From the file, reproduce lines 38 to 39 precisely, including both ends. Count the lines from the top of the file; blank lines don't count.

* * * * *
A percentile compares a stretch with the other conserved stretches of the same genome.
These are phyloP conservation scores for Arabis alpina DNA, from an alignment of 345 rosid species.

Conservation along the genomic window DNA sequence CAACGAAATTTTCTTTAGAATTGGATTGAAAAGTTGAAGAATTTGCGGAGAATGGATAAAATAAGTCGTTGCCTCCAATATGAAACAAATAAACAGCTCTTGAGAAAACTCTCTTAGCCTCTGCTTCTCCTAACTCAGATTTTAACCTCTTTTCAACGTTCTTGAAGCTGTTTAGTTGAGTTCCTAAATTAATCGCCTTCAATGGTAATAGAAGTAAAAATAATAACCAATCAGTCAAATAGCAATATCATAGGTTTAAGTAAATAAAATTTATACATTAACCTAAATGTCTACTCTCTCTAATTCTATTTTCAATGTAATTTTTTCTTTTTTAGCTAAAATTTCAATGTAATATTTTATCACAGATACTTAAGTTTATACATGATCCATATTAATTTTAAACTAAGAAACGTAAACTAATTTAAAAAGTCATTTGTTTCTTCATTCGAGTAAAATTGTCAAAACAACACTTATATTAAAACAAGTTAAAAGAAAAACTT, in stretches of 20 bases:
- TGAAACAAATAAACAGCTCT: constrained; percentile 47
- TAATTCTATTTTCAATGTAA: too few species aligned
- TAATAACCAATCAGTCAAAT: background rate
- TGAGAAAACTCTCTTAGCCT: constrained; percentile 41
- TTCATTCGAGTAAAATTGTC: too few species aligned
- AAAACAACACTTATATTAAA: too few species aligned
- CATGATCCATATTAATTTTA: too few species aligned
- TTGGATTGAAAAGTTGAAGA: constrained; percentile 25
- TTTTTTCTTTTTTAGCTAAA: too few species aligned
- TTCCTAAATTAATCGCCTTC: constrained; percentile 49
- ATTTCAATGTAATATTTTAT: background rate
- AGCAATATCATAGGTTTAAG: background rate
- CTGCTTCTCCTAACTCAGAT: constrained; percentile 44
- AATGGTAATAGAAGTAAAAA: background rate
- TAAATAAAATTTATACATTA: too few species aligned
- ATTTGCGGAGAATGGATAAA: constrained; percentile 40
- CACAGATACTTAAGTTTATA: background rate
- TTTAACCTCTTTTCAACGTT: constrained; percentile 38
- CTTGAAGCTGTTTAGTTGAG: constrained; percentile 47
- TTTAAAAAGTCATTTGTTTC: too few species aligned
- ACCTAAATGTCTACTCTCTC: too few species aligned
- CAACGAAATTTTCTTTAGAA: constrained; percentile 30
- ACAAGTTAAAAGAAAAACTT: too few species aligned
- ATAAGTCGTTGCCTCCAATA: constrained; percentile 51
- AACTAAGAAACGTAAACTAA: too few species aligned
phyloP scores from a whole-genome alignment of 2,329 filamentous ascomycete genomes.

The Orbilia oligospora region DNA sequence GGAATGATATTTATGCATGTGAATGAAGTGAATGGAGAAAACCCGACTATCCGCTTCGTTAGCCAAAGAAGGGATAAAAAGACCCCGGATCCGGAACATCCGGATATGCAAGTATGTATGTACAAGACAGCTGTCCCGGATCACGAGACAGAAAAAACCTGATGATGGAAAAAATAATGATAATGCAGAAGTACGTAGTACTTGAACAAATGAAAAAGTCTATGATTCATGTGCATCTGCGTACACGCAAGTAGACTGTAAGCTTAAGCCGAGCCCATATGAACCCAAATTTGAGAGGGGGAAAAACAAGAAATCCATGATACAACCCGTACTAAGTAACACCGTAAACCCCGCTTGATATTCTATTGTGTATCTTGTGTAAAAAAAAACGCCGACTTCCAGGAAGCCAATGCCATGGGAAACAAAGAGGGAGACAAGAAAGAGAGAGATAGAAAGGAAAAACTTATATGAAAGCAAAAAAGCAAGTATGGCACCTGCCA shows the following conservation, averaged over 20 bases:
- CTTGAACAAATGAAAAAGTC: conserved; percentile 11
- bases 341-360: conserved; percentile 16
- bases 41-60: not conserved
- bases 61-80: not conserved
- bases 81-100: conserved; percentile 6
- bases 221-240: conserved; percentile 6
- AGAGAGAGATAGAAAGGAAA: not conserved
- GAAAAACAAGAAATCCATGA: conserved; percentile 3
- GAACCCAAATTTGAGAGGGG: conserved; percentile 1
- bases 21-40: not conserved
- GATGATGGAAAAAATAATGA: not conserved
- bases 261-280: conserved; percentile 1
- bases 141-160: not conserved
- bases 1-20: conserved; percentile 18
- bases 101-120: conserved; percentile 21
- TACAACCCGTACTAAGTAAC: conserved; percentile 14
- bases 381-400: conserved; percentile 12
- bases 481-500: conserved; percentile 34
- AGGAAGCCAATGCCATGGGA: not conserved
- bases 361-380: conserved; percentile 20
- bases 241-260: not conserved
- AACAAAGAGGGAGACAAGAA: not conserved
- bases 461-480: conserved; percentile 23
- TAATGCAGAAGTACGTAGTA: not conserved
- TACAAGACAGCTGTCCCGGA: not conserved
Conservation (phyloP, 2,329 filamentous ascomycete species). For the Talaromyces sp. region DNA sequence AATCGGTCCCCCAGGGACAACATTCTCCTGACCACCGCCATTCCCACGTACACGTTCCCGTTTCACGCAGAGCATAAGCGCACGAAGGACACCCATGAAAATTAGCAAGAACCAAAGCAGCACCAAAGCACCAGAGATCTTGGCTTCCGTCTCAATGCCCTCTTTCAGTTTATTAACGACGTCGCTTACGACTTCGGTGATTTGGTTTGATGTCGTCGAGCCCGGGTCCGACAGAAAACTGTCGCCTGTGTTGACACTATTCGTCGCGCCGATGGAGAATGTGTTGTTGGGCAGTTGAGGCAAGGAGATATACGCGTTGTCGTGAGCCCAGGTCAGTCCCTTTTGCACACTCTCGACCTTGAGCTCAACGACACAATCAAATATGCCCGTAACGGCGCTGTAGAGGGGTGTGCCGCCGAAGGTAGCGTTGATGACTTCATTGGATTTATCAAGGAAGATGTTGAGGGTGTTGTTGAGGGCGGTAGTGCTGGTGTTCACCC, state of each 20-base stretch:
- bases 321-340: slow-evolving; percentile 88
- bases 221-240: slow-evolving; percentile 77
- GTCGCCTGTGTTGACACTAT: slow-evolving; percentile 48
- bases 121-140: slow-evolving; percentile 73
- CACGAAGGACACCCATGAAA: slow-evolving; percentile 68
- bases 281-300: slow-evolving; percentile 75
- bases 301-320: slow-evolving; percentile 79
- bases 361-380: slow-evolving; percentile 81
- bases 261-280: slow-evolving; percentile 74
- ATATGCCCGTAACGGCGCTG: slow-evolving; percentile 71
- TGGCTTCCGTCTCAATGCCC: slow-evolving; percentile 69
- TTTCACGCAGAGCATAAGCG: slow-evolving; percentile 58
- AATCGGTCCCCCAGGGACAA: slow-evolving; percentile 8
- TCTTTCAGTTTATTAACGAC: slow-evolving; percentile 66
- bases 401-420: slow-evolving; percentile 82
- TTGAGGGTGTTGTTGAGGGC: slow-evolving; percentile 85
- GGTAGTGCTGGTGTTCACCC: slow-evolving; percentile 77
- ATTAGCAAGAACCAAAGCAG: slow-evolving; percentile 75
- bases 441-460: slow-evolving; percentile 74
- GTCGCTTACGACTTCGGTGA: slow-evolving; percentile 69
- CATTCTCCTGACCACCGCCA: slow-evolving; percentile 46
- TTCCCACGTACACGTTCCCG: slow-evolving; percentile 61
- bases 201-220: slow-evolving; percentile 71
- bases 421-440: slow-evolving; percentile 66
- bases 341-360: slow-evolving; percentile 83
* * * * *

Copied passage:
- GAAAAACAAGAAATCCATGA: conserved; percentile 3
- GAACCCAAATTTGAGAGGGG: conserved; percentile 1